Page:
Saturday, April 21, 2012

The Japan Trip - Day 07

We had a bit of time after breakfast this morning. We took a short walk from our cottage down the neighbourhood street. Most of the buildings were houses, large ones; we passed a huge compound with the house nowhere in sight, but only with rows of trees and a small farm.

The flowers were really beautiful, though. It was a sunny day, and most of the sakura (the ones that were still alive, anyway) were in bloom. There was also a delightful breeze, and the overall effect of the falling petals and swaying leaves was nothing short of beautiful. A landscape becomes so dynamic once it has seasons (and of course, trees).

That's Bryan's artistic shot of Mt. Daisen with a cap cloud.

Inoue-san was putting a table together out on the neighbouring tennis court, and we went over to chat to her while some people were getting their luggage ready. She seemed very impressed that Bryan and JX were heading to London for university, and she mentioned that her daughter was studying there as well. As she drove us back to town, she mentioned that she was an architect by trade, and she was married to a teacher.

That's Inoue-san in the front row.

At the station, Xi Min's hat got blown of by the wind, and it landed in the middle of the tracks. And instead of being intelligent about it and asking station staff for assistance, he daringly risked his own life and climbed onto the tracks to save his own dear cap. I'd say he narrowly avoided being electrocuted by the third rail, but Japanese trains run on the overhead power lines. We then proceeded to buy Xi Min better life insurance.

The train rumbled by mere minutes after he reached safety.
Most of the uneventful day was spent travelling to Kyoto, our next destination. No interesting delays, no exciting mishaps, no unorthodox adventures. Just a normal train ride through miles of beautiful countryside, most of which I think I slept through. It's something I noticed I tend to do on moving vehicles: if I have nothing else to distract me, I will fall asleep. The swaying of the carriage, the rhythmic rumble of the wheels and the blurred landscape passing by is like sleeping pills and lullabies to my conscious mind.

Farmland and suburbs and countryside.

Any more bento pictures and this is going to become a food blog.
We got lost trying to find the hostel when we reached Kyoto. After a week in small towns and countrysides, city life was a minor culture shock. Like, wow, roads! Junctions! Intersections! People! We wandered through the streets for a bit, mostly because we were navigating with an atlas not a street directory, and stopped to ask for directions twice. What I noticed about these large city streets is that a lot of them are narrow one-way paths that go through the backs of buildings and stuff, but there are shop fronts and car parks and doorways all along them. They're like sideroads and alleys, and they are a twisty, confusing maze to the uninformed tourist. But we managed to find it in the end.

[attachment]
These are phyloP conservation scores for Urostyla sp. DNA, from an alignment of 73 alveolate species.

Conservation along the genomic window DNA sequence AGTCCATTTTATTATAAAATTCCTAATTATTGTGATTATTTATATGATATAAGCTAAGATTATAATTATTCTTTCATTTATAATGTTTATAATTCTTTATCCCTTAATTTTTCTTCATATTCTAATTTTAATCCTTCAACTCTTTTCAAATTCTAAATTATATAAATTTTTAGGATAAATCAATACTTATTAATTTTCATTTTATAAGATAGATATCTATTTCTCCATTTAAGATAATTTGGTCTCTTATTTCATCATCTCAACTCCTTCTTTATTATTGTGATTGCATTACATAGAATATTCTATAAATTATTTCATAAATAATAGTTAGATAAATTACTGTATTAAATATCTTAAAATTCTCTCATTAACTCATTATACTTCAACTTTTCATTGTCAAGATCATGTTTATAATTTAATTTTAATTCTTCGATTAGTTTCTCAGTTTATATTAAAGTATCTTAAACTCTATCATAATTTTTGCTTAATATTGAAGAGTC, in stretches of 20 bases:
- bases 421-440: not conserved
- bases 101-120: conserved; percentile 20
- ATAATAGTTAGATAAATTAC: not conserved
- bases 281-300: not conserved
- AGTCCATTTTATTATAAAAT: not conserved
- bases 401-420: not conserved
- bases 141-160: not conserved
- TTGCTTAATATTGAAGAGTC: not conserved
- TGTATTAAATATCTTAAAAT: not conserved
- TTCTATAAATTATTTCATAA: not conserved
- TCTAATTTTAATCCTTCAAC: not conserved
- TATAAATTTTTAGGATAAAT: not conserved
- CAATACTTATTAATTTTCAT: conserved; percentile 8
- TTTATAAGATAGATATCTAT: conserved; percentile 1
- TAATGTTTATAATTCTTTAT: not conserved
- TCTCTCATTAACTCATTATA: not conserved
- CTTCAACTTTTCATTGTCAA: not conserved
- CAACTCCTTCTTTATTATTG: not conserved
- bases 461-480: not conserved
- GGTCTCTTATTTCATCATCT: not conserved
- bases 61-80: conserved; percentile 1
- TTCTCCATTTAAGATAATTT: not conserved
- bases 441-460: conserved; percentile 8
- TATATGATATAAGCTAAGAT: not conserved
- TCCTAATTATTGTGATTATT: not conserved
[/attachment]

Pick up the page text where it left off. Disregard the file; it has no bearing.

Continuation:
One of the best non-hotel experiences you can ever hope to have.

The hostel, Khaosan Kyoto, is a small quaint place near one of the main shopping streets in Kyoto. The staff at the reception were friendly and spoke good English. They even had a lucky draw for a free drink; Bryan was the only one who didn't get one.

This is the kind of reception which would play Final Fantasy music in the lobby.

The bags were duly dumped and we traveled to Pontocho Street in search of a ramen restaurant recommended by the hostel staff. It's not a very big street, but it was busy with office people and full of nightclubs, bars, and other assorted restaurants. We were lost on the labyrinth of shops for a good hour, looking out for that ramen shop which had an "iichiban" in its name, but that was all we could remember because we didn't write it down.

It would be a lot easier if we knew what iichiban was in kanji.
Eventually we ended up trying a random ramen place. It was one of those hole-in-the-wall types, where the owner does everything: he's the cook, cashier, and waiter, just like in a Flash game. It was a delicious bowl of hot steaming noodles, and tasted even better after a cold hour wandering the streets.

All right, five stars! Now here's a tip and clear out my plate because the next customer can't sit down before then.

That night was the first time I slept in a hostel. The room was very narrow and the beds weren't very thick, but the quilt was fabulously warm, and overall it was better than anything the army could come up with. There was free Internet on the ground and fourth floors, which I gratefully capitalised on, and there was also a kitchen and living room on the fourth floor, which housed the only television and most of the sofas. We met a guy there who was taking a year to travel the globe; he was almost done and had travelled to Scotland, Africa and Russia, where he met his girlfriend. Hostel living is a wonderfully unique experience, and I definitely recommend it next time you travel.

A picture of our cozy bunk, overlayed with Bryan's crotch.
*All pictures in this post courtesy of Bryan.

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